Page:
As a boy growing up in Michigan, Mitt Romney would sometimes ask his father, American Motors CEO George Romney, how he could compete against General Motors, which commanded a 60 percent share of the U.S. auto market in the 1950s. "There is nothing as vulnerable as entrenched success," the elder Romney would tell his son.
Speaking at TD Ameritrade's annual conference in Orlando, the 2012 Republican presidential candidate voiced his fears that America today is in much the same place today as General Motors was half a century ago.
Indeed, Michigan Gov. George Romney expressed similar fears as his son nearly 50 years ago.
After World War II, America was complacent as the world's dominant economy. It enjoyed an unparalleled degree of economic dominance no nation had occupied since the Roman Empire. George Romney warned his son that this position led to underinvesting, cutbacks in research and development and unsustainable union contracts, all of which would ultimately bring General Motors to bankruptcy in 2009.
Today, the younger Romney worries that the burdens placed on businesses by taxes, government regulations and "by businesses themselves" threaten the competitive position of America in the 21st century. In competitiveness, the U.S. is doing worse than many nations, "particularly" in the area of regulation and taxation of small business.
Federal debt is also a huge problem. Romney related the story of a friendly call he received from former President Bill Clinton after the 2012 election in which the ex-president expressed similar fears. Clinton told Romney that if interest rates were at the same level they were when he was president, interest expense on the federal debt would cost the U.S. $750 billion annually. That would represent more than 20% of the $3.55 billion annual federal budget today. Although that percentage isn't that different from what Clinton inherited in 1993, the magnitude of today's debt is disguised by record low interest rates.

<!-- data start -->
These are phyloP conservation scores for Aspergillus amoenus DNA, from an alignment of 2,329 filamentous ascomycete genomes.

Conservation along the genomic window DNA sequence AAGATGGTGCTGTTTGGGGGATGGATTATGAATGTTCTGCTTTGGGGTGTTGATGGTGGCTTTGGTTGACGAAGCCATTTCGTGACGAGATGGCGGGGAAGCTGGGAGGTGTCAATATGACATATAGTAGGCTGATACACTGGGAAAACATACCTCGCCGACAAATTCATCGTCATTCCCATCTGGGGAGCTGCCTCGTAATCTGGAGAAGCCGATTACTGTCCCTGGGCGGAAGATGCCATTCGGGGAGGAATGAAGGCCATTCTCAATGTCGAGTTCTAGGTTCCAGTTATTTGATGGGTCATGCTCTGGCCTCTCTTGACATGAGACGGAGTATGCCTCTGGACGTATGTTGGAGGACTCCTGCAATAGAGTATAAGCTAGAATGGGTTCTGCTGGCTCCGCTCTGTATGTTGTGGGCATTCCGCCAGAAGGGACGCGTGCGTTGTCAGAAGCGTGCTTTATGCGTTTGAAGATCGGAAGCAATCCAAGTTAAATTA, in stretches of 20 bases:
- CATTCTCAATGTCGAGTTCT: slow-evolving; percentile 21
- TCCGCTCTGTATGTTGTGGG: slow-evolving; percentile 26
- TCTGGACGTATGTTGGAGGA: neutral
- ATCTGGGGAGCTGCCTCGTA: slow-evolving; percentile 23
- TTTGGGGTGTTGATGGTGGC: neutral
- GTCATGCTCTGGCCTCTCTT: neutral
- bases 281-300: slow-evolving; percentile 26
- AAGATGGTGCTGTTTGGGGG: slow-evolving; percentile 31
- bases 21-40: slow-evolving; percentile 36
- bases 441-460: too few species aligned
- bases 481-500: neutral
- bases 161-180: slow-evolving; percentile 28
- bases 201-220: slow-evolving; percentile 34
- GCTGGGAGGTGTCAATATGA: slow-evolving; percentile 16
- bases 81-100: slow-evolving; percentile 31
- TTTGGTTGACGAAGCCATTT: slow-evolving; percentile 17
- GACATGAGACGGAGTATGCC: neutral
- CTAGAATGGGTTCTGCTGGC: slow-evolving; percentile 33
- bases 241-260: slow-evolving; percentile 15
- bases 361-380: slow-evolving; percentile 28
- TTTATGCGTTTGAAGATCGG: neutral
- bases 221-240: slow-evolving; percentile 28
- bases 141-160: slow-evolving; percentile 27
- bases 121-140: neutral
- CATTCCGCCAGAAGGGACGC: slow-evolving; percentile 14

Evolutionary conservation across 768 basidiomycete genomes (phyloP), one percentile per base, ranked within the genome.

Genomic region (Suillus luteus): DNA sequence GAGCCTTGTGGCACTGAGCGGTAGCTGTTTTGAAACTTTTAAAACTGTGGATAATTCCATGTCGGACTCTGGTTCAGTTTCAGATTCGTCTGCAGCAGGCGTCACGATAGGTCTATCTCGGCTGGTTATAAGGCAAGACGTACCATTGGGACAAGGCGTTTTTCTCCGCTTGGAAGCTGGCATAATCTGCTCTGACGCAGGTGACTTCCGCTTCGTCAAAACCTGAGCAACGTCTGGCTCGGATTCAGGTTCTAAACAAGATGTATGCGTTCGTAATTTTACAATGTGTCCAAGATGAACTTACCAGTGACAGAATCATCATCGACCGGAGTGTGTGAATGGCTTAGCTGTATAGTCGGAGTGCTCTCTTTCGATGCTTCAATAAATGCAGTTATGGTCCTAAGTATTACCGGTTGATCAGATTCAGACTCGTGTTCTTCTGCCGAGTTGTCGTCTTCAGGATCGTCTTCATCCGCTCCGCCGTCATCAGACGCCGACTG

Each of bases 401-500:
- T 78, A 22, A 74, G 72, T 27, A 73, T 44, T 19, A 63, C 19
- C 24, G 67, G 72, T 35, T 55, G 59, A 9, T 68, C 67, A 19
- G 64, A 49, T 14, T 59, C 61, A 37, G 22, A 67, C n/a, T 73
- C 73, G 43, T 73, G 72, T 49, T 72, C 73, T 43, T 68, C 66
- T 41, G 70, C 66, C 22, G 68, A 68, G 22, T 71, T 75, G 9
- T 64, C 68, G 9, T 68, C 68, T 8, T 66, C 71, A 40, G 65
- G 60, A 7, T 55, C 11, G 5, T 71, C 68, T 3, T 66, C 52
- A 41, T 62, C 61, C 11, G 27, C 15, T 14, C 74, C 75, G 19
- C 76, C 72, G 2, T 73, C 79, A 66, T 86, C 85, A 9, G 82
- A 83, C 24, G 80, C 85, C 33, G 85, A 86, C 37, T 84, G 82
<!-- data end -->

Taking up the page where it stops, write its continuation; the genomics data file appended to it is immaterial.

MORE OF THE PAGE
Romney also noted that in many areas the concerns of his supporters were not that different from those of many Democrats. When he polled his contributors on what they considered the most important issues, poverty ranked fourth; debt and the deficits were first and second. Surprisingly, social issues often identified with several wings of the Republican party ranked near the bottom.
Romney also said he considered global warming to be a serious problem. But like poverty, it's a global problem, and carbon emissions in the U.S. are projected to remain relatively flat while they are expected to soar in China and India in the next two decades.
Poverty is also a global problem. The good news is that poverty rates are falling abroad. The bad news is that they are rising in America, partly because of the surge in single-family households, he said.
Most frustrating to Romney is the fact that most Americans agree on what the problems are but the last several administrations have failed to deal with the challenges, even though they are hardly insurmountable.
"Freedom is in the balance," he said.
Asked about politics, Romney compared it to golf. "I love politics. You forget all the bad strokes and remember all the good ones," he joked.
He said he expected former "Senator" Hillary Clinton to be the Democratic presidential candidate in 2016 and thought she would be formidable and serious. However, he added that the combination of economic stagnation and the bungled implementation of Obamacare would leave the American public hungry for change, tipping the scales in favor of her likely GOP opponent. However, he also expected the problems of Obamacare's clumsy rollout to be solved by then, though bad memories may still linger.
Questioned on whom he would like to see as the Republican nominee, Romney coyly responded, "My wife Ann." Pressed further, he cited current and former governors like Chris Christie, Jeb Bush and John Kasich, and Rep. Paul Ryan, conspicuously omitting any senators.
As the former chairman of the 2002 Winter Olympics in Salt Lake City, Romney said that the Olympics were about the young athletes and politics should not enter the decision of where they are located, even if Russian president Vladimir Putin "is a thug." He also said, "I'd take my family to Sochi, but I'd be very careful."